How to Compost - Easy To
Good compost is of great value in gardening, whether you use organic
gardening methods or not. But buying compost can be expensive, especially
if you’re gardening a fairly large plot of ground. And when
something becomes expensive, we’re less likely to use as much
of it as we might otherwise, and that’s not good. Compost is
of such importance in successful gardening that it’s best not
to restrict its use if possible. To avoid this dilemma, why not learn
how to compost? It’s easy to do, and making your own compost
provides benefits beyond simply saving money.
What to Compost
Compost is simply organic matter that has been broken down by microbial
activity. Compost can be made with virtually any organic material
(though there’s a few ingredients listed below that you shouldn’t
use), but when starting a compost pile, the ingredients will fall
into one of two categories:
1.Browns – Leaves
that you’ve raked, branches and twigs, and sawdust are examples
of Brown ingredients, but an item does NOT have to be brown to be
a Brown ingredient.
Tree leaves, for example, are Brown ingredients whether they’re
dead on the ground or fresh from the tree. Brown ingredients are items
that have a high content of carbon or carbohydrates. If you’re
not sure if an item falls in this category, wet it, wait for a few
days to let it start decomposing, and then smell it. If it does not
smell bad, then it belongs in the brown category. If it stinks, then
it belongs in the next category.
2.Greens – Grass
clippings from your lawn, vegetable or fruit scraps from the kitchen,
and even coffee grounds are Green ingredients. Green ingredients are
items that have a high content of nitrogen or protein. You can use
the smell test described above to tell if an item falls in this category.
If it stinks, it’s Green.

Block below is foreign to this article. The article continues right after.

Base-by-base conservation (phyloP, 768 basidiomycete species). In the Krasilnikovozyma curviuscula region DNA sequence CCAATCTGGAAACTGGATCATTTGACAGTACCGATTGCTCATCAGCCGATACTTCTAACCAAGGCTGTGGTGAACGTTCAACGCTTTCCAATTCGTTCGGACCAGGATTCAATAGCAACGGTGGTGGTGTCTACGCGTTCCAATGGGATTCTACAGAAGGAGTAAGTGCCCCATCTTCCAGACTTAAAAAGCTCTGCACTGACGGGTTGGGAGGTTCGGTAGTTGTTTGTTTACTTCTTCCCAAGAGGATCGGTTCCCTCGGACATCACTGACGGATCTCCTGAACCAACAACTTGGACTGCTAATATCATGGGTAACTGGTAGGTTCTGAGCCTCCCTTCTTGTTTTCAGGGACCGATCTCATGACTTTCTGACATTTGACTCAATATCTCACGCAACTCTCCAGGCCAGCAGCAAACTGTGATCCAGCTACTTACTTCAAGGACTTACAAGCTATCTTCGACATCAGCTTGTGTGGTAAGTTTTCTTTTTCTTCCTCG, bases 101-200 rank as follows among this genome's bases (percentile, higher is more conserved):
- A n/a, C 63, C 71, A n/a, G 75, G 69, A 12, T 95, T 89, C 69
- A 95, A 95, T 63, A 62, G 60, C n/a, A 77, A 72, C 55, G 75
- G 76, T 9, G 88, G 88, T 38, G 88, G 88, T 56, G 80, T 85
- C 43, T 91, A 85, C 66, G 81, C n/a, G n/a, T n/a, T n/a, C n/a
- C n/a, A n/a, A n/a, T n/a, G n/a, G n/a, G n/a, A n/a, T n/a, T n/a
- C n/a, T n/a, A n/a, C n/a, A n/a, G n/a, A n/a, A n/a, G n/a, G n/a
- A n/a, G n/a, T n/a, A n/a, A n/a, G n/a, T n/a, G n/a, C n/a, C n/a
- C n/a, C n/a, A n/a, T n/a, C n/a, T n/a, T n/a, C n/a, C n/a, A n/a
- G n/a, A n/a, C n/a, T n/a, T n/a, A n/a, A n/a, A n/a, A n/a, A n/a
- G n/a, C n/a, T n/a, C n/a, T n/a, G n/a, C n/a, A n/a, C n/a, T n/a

Things NOT to Put in Your Compost
You can turn most of your garbage into gold by composting it, but
there are a few things NOT to put in your compost pile. According
to the Environmental Protection Agency, it would be best to leave
these things out:
Black walnut tree leaves and twigs
Coal or charcoal ash
Plants that are known to be diseased or hosting insect pests
Fats, grease, lard, oils
Meat or fish bones and scraps
Pet waste, including used cat litter
Yard trimmings known to contain chemical pesticides
How to Compost
compost bin is not required. But, it will keep the pile organized,
and will also make it easier to turn. Free
Compost Bin Plans.
If you have any particularly large pieces, it’s best to first
chop or shred them into smaller pieces. If you’re using tree
trimmings, for example, don’t just throw a branch in the Brown
it through a shredder first, or at least chop it into smaller
pieces. Make certain that all of the ingredients are well moistened.
Once you’ve gathered and prepared your ingredients, it’s
time to make the compost pile. As you build the pile, the goal is
to have a ratio of 3 parts Brown ingredients to 1 part Green ingredients.
One way to do this is to alternate layers of Green and Brown ingredients,
with the Brown layers 3 times thicker than the Green. Once all your
ingredients are in the pile (or the pile is as large as you want it),
thoroughly mix all the ingredients together. If you can, cover the
pile with a tarp to keep it from getting too dry and to prevent rainfall
from leaching out some of the nutrients.
Though not necessary, turning the pile frequently will help to speed
the composting process. Turning it every few days will keep the composting
process working at maximum speed, but turning it much less frequently
will still help. Composting should be an aerobic process, and turning
helps to keep the pile aerated throughout. If you detect any foul
odors emanating from the pile, this is an indication that some parts
of the pile aren’t getting oxygen, and so the pile needs to
be turned or mixed. After a period of weeks to months, depending upon
the ingredients and the amount of turning, your compost will be a
rich brown, crumbly mix, ready to use.
So now, kitchen scraps that you used to throw in the garbage and the
lawn clippings that used to go to the landfill will serve a valuable
purpose. And there’s no longer any reason to feel guilty about
wasting food. With a compost pile to feed, there’s almost no
such thing as waste!